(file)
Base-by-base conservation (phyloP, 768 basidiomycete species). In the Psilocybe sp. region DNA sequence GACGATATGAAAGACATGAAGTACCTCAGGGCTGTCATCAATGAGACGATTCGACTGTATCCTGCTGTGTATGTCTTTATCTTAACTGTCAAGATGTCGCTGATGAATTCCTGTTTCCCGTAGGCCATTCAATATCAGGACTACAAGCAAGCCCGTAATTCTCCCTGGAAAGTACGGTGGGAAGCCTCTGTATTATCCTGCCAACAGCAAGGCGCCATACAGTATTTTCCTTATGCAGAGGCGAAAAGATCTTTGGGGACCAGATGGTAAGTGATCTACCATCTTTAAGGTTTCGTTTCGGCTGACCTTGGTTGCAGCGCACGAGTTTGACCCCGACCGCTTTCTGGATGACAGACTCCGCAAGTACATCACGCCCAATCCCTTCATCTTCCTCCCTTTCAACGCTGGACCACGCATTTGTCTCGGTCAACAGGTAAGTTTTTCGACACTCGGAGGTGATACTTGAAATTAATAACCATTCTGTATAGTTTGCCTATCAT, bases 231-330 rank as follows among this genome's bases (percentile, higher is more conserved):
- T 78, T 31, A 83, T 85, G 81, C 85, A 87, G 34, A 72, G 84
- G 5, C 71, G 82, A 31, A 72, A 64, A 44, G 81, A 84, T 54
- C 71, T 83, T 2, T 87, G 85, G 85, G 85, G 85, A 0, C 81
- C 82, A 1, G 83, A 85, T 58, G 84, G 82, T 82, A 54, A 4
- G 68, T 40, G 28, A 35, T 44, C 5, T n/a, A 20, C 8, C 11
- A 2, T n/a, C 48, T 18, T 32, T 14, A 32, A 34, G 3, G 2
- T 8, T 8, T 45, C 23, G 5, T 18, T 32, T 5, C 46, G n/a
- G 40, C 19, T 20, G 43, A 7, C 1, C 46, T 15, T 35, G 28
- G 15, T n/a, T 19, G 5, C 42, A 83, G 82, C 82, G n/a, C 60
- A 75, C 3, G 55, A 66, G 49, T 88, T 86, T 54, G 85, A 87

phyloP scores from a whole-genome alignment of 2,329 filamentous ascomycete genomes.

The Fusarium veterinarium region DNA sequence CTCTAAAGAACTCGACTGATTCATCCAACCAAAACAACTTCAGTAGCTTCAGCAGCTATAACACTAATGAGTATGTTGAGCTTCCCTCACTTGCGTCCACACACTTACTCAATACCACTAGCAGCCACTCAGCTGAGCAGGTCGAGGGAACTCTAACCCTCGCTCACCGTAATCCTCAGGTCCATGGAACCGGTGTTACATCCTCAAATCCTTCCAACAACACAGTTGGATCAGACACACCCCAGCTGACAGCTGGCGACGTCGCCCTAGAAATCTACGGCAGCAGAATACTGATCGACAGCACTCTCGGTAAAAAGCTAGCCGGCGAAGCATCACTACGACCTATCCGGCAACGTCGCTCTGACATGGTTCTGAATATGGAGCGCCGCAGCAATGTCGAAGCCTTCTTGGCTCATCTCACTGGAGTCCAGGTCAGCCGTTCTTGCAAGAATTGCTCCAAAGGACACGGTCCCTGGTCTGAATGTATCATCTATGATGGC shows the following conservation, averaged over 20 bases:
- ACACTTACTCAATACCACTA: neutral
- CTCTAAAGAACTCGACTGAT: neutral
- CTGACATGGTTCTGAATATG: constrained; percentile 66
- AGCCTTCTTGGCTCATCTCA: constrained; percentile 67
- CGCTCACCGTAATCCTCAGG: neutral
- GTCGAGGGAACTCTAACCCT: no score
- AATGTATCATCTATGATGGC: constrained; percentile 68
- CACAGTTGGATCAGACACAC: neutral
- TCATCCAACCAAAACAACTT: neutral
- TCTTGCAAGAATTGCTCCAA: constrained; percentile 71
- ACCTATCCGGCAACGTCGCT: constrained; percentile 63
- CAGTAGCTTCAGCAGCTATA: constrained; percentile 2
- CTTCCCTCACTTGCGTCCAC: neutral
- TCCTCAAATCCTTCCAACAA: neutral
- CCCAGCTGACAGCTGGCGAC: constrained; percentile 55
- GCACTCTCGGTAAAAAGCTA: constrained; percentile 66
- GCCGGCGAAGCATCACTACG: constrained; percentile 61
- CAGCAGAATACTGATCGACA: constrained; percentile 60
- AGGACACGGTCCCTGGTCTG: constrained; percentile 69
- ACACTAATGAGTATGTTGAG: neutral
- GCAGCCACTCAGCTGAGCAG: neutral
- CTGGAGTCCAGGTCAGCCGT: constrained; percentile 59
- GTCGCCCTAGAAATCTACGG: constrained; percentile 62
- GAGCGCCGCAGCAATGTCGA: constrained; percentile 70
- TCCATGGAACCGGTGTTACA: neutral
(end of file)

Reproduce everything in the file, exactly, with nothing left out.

Base-by-base conservation (phyloP, 768 basidiomycete species). In the Psilocybe sp. region DNA sequence GACGATATGAAAGACATGAAGTACCTCAGGGCTGTCATCAATGAGACGATTCGACTGTATCCTGCTGTGTATGTCTTTATCTTAACTGTCAAGATGTCGCTGATGAATTCCTGTTTCCCGTAGGCCATTCAATATCAGGACTACAAGCAAGCCCGTAATTCTCCCTGGAAAGTACGGTGGGAAGCCTCTGTATTATCCTGCCAACAGCAAGGCGCCATACAGTATTTTCCTTATGCAGAGGCGAAAAGATCTTTGGGGACCAGATGGTAAGTGATCTACCATCTTTAAGGTTTCGTTTCGGCTGACCTTGGTTGCAGCGCACGAGTTTGACCCCGACCGCTTTCTGGATGACAGACTCCGCAAGTACATCACGCCCAATCCCTTCATCTTCCTCCCTTTCAACGCTGGACCACGCATTTGTCTCGGTCAACAGGTAAGTTTTTCGACACTCGGAGGTGATACTTGAAATTAATAACCATTCTGTATAGTTTGCCTATCAT, bases 231-330 rank as follows among this genome's bases (percentile, higher is more conserved):
- T 78, T 31, A 83, T 85, G 81, C 85, A 87, G 34, A 72, G 84
- G 5, C 71, G 82, A 31, A 72, A 64, A 44, G 81, A 84, T 54
- C 71, T 83, T 2, T 87, G 85, G 85, G 85, G 85, A 0, C 81
- C 82, A 1, G 83, A 85, T 58, G 84, G 82, T 82, A 54, A 4
- G 68, T 40, G 28, A 35, T 44, C 5, T n/a, A 20, C 8, C 11
- A 2, T n/a, C 48, T 18, T 32, T 14, A 32, A 34, G 3, G 2
- T 8, T 8, T 45, C 23, G 5, T 18, T 32, T 5, C 46, G n/a
- G 40, C 19, T 20, G 43, A 7, C 1, C 46, T 15, T 35, G 28
- G 15, T n/a, T 19, G 5, C 42, A 83, G 82, C 82, G n/a, C 60
- A 75, C 3, G 55, A 66, G 49, T 88, T 86, T 54, G 85, A 87

phyloP scores from a whole-genome alignment of 2,329 filamentous ascomycete genomes.

The Fusarium veterinarium region DNA sequence CTCTAAAGAACTCGACTGATTCATCCAACCAAAACAACTTCAGTAGCTTCAGCAGCTATAACACTAATGAGTATGTTGAGCTTCCCTCACTTGCGTCCACACACTTACTCAATACCACTAGCAGCCACTCAGCTGAGCAGGTCGAGGGAACTCTAACCCTCGCTCACCGTAATCCTCAGGTCCATGGAACCGGTGTTACATCCTCAAATCCTTCCAACAACACAGTTGGATCAGACACACCCCAGCTGACAGCTGGCGACGTCGCCCTAGAAATCTACGGCAGCAGAATACTGATCGACAGCACTCTCGGTAAAAAGCTAGCCGGCGAAGCATCACTACGACCTATCCGGCAACGTCGCTCTGACATGGTTCTGAATATGGAGCGCCGCAGCAATGTCGAAGCCTTCTTGGCTCATCTCACTGGAGTCCAGGTCAGCCGTTCTTGCAAGAATTGCTCCAAAGGACACGGTCCCTGGTCTGAATGTATCATCTATGATGGC shows the following conservation, averaged over 20 bases:
- ACACTTACTCAATACCACTA: neutral
- CTCTAAAGAACTCGACTGAT: neutral
- CTGACATGGTTCTGAATATG: constrained; percentile 66
- AGCCTTCTTGGCTCATCTCA: constrained; percentile 67
- CGCTCACCGTAATCCTCAGG: neutral
- GTCGAGGGAACTCTAACCCT: no score
- AATGTATCATCTATGATGGC: constrained; percentile 68
- CACAGTTGGATCAGACACAC: neutral
- TCATCCAACCAAAACAACTT: neutral
- TCTTGCAAGAATTGCTCCAA: constrained; percentile 71
- ACCTATCCGGCAACGTCGCT: constrained; percentile 63
- CAGTAGCTTCAGCAGCTATA: constrained; percentile 2
- CTTCCCTCACTTGCGTCCAC: neutral
- TCCTCAAATCCTTCCAACAA: neutral
- CCCAGCTGACAGCTGGCGAC: constrained; percentile 55
- GCACTCTCGGTAAAAAGCTA: constrained; percentile 66
- GCCGGCGAAGCATCACTACG: constrained; percentile 61
- CAGCAGAATACTGATCGACA: constrained; percentile 60
- AGGACACGGTCCCTGGTCTG: constrained; percentile 69
- ACACTAATGAGTATGTTGAG: neutral
- GCAGCCACTCAGCTGAGCAG: neutral
- CTGGAGTCCAGGTCAGCCGT: constrained; percentile 59
- GTCGCCCTAGAAATCTACGG: constrained; percentile 62
- GAGCGCCGCAGCAATGTCGA: constrained; percentile 70
- TCCATGGAACCGGTGTTACA: neutral